Donated and built by John Walt, this was the meeting place of the International Free & Accepted Masons and Order of the Eastern Star, known as Johnson Lodge No. 37. It was an African-American lodge. A list of Walthourville’s historic resources in the most recent Liberty County Joint Comprehensive Plan dates it to circa 1845, but I believe this to be an error. If it was originally a white lodge, it could date to the antebellum era, but the style of construction doesn’t support that date. Furthermore, its African-American association precludes that date as such organizations and gathering places for blacks were illegal at the time. My guess is that it was built in the late 1800s. Whatever its history, it’s an important landmark and should be preserved.
Tag Archives: Georgia Fraternal Lodges
Fraternal lodges were important gathering place for the historic African-American communities of the Georgia coast. The Keystone Lodge No. 98 Free & Accepted Masons, Prince Hall Affiliated, is an important part of the Harrington community. This lodge, which I understand is still active, is also home to the Progressive Chapter 139, Order of the Eastern Star.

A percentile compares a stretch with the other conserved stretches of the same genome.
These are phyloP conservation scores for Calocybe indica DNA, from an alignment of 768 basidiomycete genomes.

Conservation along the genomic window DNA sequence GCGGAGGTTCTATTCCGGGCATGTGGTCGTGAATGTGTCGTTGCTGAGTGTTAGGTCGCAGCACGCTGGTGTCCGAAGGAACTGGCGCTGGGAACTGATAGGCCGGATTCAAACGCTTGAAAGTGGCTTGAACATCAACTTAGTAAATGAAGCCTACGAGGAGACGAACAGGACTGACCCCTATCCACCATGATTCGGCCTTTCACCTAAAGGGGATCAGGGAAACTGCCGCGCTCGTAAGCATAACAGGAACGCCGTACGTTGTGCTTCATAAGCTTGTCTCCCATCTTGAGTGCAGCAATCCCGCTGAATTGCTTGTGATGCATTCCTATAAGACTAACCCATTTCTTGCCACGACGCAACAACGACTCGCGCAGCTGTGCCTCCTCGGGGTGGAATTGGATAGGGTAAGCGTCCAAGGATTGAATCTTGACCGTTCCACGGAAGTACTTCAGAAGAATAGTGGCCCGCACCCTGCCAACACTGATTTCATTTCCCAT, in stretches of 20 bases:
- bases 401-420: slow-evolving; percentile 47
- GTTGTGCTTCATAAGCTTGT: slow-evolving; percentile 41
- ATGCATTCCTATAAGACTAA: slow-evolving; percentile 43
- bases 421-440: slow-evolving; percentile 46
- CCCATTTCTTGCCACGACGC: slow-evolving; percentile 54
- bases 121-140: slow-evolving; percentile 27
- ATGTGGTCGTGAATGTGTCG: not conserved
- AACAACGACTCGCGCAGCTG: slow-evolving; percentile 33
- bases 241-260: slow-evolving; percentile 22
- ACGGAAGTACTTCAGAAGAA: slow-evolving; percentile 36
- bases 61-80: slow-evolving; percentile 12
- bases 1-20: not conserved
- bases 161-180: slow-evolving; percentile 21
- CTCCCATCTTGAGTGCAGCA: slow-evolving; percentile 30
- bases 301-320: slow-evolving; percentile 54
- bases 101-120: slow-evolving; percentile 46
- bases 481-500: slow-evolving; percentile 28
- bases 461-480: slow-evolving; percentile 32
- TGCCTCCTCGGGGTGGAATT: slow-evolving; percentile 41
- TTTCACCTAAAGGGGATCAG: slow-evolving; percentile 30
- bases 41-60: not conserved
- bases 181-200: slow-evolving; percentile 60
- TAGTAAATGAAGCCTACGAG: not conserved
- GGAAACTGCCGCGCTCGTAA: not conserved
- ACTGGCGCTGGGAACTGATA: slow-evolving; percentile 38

A farmers’ alliance was first chartered on Sapelo Island in 1892 to serve the needs of black farmers. It was also used for social gatherings and community meetings. Original members were: Cuffy Wilson, President; Sipio Sams, Vice-president; Rachel Dunham, Treasurer; Reverend Joseph Jones, Chaplain; Ceasar Sams, Conductor; Sam Dixon, Secretary; other members included Glasco Campbell, Peter Sams, Ben Brown, Cato Hillery, Katie Brown, Charles Hall, and Liberty Handy. Through the efforts of Cornelia Walker Bailey and the Sapelo Island Cultural & Revitalization Society restored this important symbol of Hog Hammock in 2008 and it is the site for the Cultural Day Festival, held every third Saturday in October. It’s one of the older remaining buildings in Hog Hammock.
Hog Hammock Historic District, National Register of Historic Places